pelling him to look to the safety of his corps.
But new dispositions were made, and Grant and Meade, now at Cold Harbor, resolved that the Rebel lines should be forced on the morrow.
The two armies held much of the ground covered by McClellan's right, under Fitz-John Porter, prior to Lee's bold advance, nearly two years before: Gaines's mill being directly in the rear of the Confederate center; while Sheridan's cavalry patrolled the roads in our rear leading to our base at White House, covered our left and observed the Chickahominy eastward of Richmond.
Wilson, with his cavalry division, watched our right flank.
Burnside was still on Warren's right and rear; Smith, Wright, and Hancock stretched farther and farther to the left.
In our front, Lee not only had a very good position naturally, but he knew how to make the most of its advantages — the single point in which (but it is a vital one) his admirers can justify their claim for him of a rare military genius.
anks, 136; extract from his report.
136; retreats up the Valley, 136-7; repulses Fremont with Ewell's corps, 138; at Port Republic, 139: his army summoned to Richmond, 140; arrests McDowell's march, 151; his report of losses at Gaines's Mill. 157; taligo, S. C., 463.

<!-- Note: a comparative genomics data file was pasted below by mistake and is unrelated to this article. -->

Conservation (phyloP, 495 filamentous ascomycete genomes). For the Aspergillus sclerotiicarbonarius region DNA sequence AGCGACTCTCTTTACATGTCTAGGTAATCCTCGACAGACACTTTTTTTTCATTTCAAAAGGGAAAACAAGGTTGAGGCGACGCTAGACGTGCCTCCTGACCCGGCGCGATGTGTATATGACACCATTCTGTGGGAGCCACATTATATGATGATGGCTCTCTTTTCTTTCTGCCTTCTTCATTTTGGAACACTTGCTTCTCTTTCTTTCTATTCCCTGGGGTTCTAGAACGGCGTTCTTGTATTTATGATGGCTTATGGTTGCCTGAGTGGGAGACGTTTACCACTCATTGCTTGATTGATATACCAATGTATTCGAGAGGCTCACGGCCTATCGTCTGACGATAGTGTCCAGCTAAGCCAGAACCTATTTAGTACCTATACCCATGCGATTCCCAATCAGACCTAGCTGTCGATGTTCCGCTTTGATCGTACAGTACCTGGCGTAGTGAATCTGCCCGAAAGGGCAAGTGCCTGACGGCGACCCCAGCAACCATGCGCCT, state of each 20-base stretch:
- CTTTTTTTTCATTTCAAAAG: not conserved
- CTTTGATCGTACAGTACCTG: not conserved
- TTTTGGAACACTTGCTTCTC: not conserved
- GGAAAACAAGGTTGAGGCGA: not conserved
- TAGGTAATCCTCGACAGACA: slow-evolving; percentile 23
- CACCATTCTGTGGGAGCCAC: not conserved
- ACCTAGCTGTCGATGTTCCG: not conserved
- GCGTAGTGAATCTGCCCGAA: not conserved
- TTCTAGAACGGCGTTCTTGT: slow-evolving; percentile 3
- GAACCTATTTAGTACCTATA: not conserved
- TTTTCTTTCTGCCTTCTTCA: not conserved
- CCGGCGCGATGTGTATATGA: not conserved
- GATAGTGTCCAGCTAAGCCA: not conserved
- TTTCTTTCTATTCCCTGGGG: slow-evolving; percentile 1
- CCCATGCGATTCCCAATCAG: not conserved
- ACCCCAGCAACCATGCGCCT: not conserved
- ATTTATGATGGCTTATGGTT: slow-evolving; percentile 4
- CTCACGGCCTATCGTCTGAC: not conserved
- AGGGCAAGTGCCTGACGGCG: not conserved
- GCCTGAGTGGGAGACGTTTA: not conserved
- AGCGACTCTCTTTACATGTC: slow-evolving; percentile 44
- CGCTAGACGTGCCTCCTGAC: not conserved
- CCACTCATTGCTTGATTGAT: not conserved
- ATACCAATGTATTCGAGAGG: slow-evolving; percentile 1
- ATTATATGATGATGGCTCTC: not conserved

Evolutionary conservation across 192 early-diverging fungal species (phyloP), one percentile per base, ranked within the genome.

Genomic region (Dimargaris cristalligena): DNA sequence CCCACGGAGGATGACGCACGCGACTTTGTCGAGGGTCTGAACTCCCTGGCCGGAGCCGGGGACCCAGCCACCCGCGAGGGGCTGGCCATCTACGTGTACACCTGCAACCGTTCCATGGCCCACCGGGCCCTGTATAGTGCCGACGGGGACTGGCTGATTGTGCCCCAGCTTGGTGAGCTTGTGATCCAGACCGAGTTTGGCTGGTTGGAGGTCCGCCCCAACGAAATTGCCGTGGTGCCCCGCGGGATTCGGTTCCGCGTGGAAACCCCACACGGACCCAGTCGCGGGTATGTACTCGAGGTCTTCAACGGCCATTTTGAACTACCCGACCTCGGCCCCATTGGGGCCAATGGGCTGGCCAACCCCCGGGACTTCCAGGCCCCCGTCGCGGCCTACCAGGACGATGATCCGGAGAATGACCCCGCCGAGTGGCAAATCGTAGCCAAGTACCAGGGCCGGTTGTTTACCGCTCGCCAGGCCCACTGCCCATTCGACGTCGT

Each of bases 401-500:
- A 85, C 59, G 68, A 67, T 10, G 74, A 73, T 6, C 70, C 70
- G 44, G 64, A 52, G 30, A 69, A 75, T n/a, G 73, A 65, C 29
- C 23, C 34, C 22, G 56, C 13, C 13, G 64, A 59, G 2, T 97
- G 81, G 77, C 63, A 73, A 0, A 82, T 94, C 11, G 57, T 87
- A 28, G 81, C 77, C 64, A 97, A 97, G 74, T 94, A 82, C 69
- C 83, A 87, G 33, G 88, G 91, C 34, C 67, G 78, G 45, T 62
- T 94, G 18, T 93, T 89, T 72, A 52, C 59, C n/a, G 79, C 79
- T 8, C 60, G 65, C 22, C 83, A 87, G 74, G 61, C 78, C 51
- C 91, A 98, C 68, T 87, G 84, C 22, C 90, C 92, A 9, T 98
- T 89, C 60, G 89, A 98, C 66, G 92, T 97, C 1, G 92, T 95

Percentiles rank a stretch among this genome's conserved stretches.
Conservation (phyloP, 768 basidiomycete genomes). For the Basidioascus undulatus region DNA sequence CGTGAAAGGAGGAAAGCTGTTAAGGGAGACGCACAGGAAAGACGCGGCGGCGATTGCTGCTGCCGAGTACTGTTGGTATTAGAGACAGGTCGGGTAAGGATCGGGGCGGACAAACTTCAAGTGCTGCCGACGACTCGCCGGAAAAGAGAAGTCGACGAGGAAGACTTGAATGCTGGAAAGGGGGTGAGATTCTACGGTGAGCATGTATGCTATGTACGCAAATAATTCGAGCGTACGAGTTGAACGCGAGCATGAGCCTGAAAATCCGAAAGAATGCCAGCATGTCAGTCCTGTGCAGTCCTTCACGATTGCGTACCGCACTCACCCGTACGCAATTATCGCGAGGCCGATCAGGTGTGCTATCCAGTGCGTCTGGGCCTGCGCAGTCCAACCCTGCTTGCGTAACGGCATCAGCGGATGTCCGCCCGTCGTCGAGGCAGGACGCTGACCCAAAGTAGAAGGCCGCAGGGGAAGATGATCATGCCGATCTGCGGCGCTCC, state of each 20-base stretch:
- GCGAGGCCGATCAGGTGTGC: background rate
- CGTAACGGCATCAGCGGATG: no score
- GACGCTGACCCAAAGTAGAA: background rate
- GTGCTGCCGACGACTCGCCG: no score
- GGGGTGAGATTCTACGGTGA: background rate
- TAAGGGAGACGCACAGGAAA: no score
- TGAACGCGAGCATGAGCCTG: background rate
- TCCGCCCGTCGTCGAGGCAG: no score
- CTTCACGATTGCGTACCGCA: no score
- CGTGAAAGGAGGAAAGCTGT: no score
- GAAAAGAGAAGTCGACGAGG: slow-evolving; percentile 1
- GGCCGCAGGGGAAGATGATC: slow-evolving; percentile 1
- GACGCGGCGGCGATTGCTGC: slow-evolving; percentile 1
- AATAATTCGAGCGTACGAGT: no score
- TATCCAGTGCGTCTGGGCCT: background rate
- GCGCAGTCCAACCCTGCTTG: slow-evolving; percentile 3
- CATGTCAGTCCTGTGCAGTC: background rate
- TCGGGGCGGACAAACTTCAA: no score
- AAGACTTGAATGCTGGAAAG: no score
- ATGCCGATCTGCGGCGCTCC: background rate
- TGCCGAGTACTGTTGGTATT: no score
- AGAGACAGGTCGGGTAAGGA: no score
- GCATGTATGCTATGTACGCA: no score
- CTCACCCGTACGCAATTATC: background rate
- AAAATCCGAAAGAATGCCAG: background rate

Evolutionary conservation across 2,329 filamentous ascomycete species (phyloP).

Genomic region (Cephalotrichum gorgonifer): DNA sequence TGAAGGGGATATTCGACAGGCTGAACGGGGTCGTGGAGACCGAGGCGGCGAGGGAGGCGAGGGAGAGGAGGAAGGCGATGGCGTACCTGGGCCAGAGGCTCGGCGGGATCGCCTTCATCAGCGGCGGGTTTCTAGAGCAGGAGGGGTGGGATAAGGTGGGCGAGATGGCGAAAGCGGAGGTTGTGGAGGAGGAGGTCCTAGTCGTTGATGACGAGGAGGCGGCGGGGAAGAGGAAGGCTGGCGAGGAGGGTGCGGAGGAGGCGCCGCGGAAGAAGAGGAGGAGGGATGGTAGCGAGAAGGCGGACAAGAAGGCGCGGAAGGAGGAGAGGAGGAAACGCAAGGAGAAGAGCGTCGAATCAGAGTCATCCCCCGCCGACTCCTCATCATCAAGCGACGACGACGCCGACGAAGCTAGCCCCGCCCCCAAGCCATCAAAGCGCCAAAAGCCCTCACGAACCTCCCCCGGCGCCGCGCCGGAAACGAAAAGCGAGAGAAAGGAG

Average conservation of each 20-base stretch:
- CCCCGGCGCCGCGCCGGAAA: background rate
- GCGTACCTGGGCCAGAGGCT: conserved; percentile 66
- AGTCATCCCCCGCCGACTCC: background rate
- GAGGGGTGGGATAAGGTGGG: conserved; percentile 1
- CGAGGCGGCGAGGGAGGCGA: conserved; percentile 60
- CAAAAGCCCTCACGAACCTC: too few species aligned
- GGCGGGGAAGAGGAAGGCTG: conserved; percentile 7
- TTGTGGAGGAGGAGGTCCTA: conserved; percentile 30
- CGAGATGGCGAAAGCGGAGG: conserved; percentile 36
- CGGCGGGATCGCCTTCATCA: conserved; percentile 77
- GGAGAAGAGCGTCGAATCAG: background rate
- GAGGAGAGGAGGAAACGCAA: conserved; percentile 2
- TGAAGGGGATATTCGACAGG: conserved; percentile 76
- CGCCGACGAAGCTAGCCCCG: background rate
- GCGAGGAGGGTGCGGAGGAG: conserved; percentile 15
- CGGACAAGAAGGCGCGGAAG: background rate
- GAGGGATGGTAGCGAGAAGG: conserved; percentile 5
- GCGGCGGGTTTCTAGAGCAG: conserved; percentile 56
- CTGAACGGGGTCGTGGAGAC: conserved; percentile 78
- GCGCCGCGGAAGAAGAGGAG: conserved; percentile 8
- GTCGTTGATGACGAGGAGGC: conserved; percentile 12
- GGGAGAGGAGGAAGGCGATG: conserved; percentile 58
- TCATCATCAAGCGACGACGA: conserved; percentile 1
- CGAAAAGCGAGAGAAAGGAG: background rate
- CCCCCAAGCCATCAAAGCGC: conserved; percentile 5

Pomeroy. Ohio, 406.
Poolesville, Md., 352.
Port Conway, Va., 394.
Port Gibson, Miss., 297.
Port Republic. Va., 139.
Ponnd Gap, Ky., 42.
Prestonburg. Ky., 42.
Pulaski, Tenn., 678.
Quaker Roale of, 305.
Port Hudson, La., passed by Farragut, 329; Banks invests, 331; assaults, 333-5; surrendered, 336.
Port Republic, Va., fights near, 137; 139.
Porter, Col. P. A., killed at Cold Harbor, 582.
Porter, Col. (Rebel), killed at Harts-Justice), death of, 671.
Tattnall, Com., destroys the Merrimac, 128.
Taylor, Gen. Dick, at Cross-Keys, 138; at Port Republic, 139; captures Brashear City, La., 337; defeats Washburne, near Opelousas, 340-1; in Alabama, 721; surrenders to Gen.